Donald Trump will win the South Carolina Republican primary, according to multiple news organizations. Fox News, CNN, and NBC News have all called Trump the winner of the contest, based on projections.
The final tally isn't in yet, but it looks likely that Trump's win will be smaller than the 10-point-plus lead he'd posted in some polls leading up to the race.
Trump's win, combined with his strong showings in both Iowa, where he came in second, but garnered more votes than any GOP candidate in history save for the victor, Ted Cruz, and New Hampshire, where he easily beat the competition, makes it clear that Trump is a dominant force in the GOP primary race.
Indeed, Donald Trump is by any measure the clear favorite to win the GOP nomination.
He leads in national polls, and no GOP candidate who has won both New Hampshire and South Carolina has failed to go on to win the nomination. Trump has effectively taken over the Republican party.
In the very short term, the most pressing question is how his rivals respond. Jeb Bush, whose campaign has disappointed throughout the race, is on track to post a disappointing fourth place finish. His SuperPAC, Right to Rise, which raised more than $100 million, has seen donations fall to essentially nothing and now has just $2.5 million left in the bank. It seems quite probable—though not certain—that he will drop out of the race in short order.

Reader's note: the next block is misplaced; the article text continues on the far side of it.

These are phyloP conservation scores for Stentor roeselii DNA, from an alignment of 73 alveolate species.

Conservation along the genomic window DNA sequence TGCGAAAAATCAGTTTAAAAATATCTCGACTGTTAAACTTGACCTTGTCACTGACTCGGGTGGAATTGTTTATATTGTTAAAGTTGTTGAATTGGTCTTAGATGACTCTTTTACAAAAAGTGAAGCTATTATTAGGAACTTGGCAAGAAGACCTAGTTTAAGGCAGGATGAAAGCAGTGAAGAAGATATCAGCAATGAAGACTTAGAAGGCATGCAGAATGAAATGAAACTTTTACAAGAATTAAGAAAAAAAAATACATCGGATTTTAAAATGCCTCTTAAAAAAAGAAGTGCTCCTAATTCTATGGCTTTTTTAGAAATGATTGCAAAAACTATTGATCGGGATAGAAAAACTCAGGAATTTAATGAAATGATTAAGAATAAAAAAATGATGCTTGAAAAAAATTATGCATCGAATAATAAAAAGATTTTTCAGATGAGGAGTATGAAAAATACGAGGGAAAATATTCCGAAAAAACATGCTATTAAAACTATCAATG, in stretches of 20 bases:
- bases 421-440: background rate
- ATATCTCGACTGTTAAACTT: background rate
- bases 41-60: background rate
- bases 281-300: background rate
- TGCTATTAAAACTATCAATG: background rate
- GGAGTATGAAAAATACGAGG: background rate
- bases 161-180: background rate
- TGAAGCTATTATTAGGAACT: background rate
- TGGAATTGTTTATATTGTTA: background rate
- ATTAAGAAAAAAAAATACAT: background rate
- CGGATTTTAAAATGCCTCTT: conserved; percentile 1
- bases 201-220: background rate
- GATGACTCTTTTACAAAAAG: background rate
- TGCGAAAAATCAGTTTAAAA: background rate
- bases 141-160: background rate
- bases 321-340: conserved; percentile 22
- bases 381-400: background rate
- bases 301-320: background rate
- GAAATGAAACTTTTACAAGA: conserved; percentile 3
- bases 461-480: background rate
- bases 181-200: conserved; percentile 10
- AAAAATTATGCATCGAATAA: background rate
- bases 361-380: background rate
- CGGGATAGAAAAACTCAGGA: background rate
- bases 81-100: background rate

John Kasich will stay in, insisting, implausibly, that he still has a chance to win.
That leaves Ted Cruz and Marco Rubio, who are expected to finish in second and third place, as Trump's main challengers. Both are focused most on becoming Trump's sole challenger, and consolidating the anti-Trump support in the party, and so both are likely to intensify attacks on each other, as well as on Trump. The GOP race, already rough in tone, is likely to get even more raucous.
Cruz and Rubio will have a tough time, though, with history against them, the near certainty of fierce mudslinging from all sides, and Trump's frontrunner momentum propelling his campaign. At this point both are facing uphill battles—and Rubio in particular, who has vocal backers in the party establishment but has struggled in actual voting contests, looks like a long-shot to win.
Which means that, over the next days and weeks and months, the Republican party had better begin to reconcile itself to the likely outcome of the primary race, and start seriously thinking about what it means that the GOP has become the Party of Donald Trump.